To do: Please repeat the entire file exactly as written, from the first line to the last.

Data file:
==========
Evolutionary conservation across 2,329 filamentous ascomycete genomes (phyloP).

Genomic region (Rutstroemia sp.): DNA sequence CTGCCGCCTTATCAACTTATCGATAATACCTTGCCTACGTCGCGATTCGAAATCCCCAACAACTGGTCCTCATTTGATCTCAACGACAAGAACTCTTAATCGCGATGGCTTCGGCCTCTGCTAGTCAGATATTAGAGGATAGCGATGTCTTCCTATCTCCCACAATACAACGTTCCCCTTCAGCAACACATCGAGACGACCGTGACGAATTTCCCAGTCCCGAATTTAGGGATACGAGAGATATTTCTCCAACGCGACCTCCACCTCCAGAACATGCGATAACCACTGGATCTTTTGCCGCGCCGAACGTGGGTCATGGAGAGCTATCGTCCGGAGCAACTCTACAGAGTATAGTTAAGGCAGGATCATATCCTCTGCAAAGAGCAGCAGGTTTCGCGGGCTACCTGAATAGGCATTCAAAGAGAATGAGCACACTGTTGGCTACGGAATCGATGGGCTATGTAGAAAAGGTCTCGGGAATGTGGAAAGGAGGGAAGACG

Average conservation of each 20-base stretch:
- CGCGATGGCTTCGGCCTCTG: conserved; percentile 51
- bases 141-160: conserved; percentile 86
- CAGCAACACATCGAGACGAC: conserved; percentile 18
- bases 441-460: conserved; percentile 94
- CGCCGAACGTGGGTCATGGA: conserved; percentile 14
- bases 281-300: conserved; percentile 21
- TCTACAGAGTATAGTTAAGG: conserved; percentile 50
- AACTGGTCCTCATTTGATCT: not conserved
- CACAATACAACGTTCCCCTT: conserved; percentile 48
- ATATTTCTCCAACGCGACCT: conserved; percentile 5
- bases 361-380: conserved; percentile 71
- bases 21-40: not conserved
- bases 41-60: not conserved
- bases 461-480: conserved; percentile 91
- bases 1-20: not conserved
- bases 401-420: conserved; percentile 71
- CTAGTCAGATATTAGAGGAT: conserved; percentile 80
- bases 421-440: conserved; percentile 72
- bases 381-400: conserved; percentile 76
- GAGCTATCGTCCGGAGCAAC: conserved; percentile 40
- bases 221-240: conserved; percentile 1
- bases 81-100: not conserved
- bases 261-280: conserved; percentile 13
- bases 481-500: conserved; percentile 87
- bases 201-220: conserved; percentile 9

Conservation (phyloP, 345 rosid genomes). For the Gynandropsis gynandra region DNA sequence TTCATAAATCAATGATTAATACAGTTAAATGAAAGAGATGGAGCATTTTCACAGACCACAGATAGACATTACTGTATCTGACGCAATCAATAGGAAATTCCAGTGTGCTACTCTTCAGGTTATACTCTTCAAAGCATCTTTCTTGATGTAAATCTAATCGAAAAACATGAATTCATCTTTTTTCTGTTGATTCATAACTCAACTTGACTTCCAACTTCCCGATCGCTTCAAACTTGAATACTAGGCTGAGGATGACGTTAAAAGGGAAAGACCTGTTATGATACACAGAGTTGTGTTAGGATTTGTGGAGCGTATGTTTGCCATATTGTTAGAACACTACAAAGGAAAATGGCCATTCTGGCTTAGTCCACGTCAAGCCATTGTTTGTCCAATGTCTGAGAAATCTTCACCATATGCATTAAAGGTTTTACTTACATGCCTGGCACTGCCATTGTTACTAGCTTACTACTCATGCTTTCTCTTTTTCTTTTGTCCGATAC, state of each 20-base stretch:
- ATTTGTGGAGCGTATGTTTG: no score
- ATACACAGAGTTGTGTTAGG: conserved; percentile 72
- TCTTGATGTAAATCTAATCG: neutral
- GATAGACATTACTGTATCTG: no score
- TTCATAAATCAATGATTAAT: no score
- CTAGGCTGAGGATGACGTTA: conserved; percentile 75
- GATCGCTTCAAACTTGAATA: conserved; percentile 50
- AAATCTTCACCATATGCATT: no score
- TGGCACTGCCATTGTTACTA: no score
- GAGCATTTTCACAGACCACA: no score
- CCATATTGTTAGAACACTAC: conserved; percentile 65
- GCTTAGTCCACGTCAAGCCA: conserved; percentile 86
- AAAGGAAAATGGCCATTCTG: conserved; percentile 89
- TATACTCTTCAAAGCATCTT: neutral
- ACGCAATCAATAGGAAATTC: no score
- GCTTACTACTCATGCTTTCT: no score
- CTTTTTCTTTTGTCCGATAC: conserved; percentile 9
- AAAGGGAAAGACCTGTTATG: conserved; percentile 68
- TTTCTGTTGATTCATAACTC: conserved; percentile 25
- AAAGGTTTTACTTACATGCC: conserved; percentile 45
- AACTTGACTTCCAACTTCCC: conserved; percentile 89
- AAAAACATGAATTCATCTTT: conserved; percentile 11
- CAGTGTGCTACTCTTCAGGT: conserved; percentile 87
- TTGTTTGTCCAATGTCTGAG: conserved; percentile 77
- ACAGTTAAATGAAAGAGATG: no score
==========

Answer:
Evolutionary conservation across 2,329 filamentous ascomycete genomes (phyloP).

Genomic region (Rutstroemia sp.): DNA sequence CTGCCGCCTTATCAACTTATCGATAATACCTTGCCTACGTCGCGATTCGAAATCCCCAACAACTGGTCCTCATTTGATCTCAACGACAAGAACTCTTAATCGCGATGGCTTCGGCCTCTGCTAGTCAGATATTAGAGGATAGCGATGTCTTCCTATCTCCCACAATACAACGTTCCCCTTCAGCAACACATCGAGACGACCGTGACGAATTTCCCAGTCCCGAATTTAGGGATACGAGAGATATTTCTCCAACGCGACCTCCACCTCCAGAACATGCGATAACCACTGGATCTTTTGCCGCGCCGAACGTGGGTCATGGAGAGCTATCGTCCGGAGCAACTCTACAGAGTATAGTTAAGGCAGGATCATATCCTCTGCAAAGAGCAGCAGGTTTCGCGGGCTACCTGAATAGGCATTCAAAGAGAATGAGCACACTGTTGGCTACGGAATCGATGGGCTATGTAGAAAAGGTCTCGGGAATGTGGAAAGGAGGGAAGACG

Average conservation of each 20-base stretch:
- CGCGATGGCTTCGGCCTCTG: conserved; percentile 51
- bases 141-160: conserved; percentile 86
- CAGCAACACATCGAGACGAC: conserved; percentile 18
- bases 441-460: conserved; percentile 94
- CGCCGAACGTGGGTCATGGA: conserved; percentile 14
- bases 281-300: conserved; percentile 21
- TCTACAGAGTATAGTTAAGG: conserved; percentile 50
- AACTGGTCCTCATTTGATCT: not conserved
- CACAATACAACGTTCCCCTT: conserved; percentile 48
- ATATTTCTCCAACGCGACCT: conserved; percentile 5
- bases 361-380: conserved; percentile 71
- bases 21-40: not conserved
- bases 41-60: not conserved
- bases 461-480: conserved; percentile 91
- bases 1-20: not conserved
- bases 401-420: conserved; percentile 71
- CTAGTCAGATATTAGAGGAT: conserved; percentile 80
- bases 421-440: conserved; percentile 72
- bases 381-400: conserved; percentile 76
- GAGCTATCGTCCGGAGCAAC: conserved; percentile 40
- bases 221-240: conserved; percentile 1
- bases 81-100: not conserved
- bases 261-280: conserved; percentile 13
- bases 481-500: conserved; percentile 87
- bases 201-220: conserved; percentile 9

Conservation (phyloP, 345 rosid genomes). For the Gynandropsis gynandra region DNA sequence TTCATAAATCAATGATTAATACAGTTAAATGAAAGAGATGGAGCATTTTCACAGACCACAGATAGACATTACTGTATCTGACGCAATCAATAGGAAATTCCAGTGTGCTACTCTTCAGGTTATACTCTTCAAAGCATCTTTCTTGATGTAAATCTAATCGAAAAACATGAATTCATCTTTTTTCTGTTGATTCATAACTCAACTTGACTTCCAACTTCCCGATCGCTTCAAACTTGAATACTAGGCTGAGGATGACGTTAAAAGGGAAAGACCTGTTATGATACACAGAGTTGTGTTAGGATTTGTGGAGCGTATGTTTGCCATATTGTTAGAACACTACAAAGGAAAATGGCCATTCTGGCTTAGTCCACGTCAAGCCATTGTTTGTCCAATGTCTGAGAAATCTTCACCATATGCATTAAAGGTTTTACTTACATGCCTGGCACTGCCATTGTTACTAGCTTACTACTCATGCTTTCTCTTTTTCTTTTGTCCGATAC, state of each 20-base stretch:
- ATTTGTGGAGCGTATGTTTG: no score
- ATACACAGAGTTGTGTTAGG: conserved; percentile 72
- TCTTGATGTAAATCTAATCG: neutral
- GATAGACATTACTGTATCTG: no score
- TTCATAAATCAATGATTAAT: no score
- CTAGGCTGAGGATGACGTTA: conserved; percentile 75
- GATCGCTTCAAACTTGAATA: conserved; percentile 50
- AAATCTTCACCATATGCATT: no score
- TGGCACTGCCATTGTTACTA: no score
- GAGCATTTTCACAGACCACA: no score
- CCATATTGTTAGAACACTAC: conserved; percentile 65
- GCTTAGTCCACGTCAAGCCA: conserved; percentile 86
- AAAGGAAAATGGCCATTCTG: conserved; percentile 89
- TATACTCTTCAAAGCATCTT: neutral
- ACGCAATCAATAGGAAATTC: no score
- GCTTACTACTCATGCTTTCT: no score
- CTTTTTCTTTTGTCCGATAC: conserved; percentile 9
- AAAGGGAAAGACCTGTTATG: conserved; percentile 68
- TTTCTGTTGATTCATAACTC: conserved; percentile 25
- AAAGGTTTTACTTACATGCC: conserved; percentile 45
- AACTTGACTTCCAACTTCCC: conserved; percentile 89
- AAAAACATGAATTCATCTTT: conserved; percentile 11
- CAGTGTGCTACTCTTCAGGT: conserved; percentile 87
- TTGTTTGTCCAATGTCTGAG: conserved; percentile 77
- ACAGTTAAATGAAAGAGATG: no score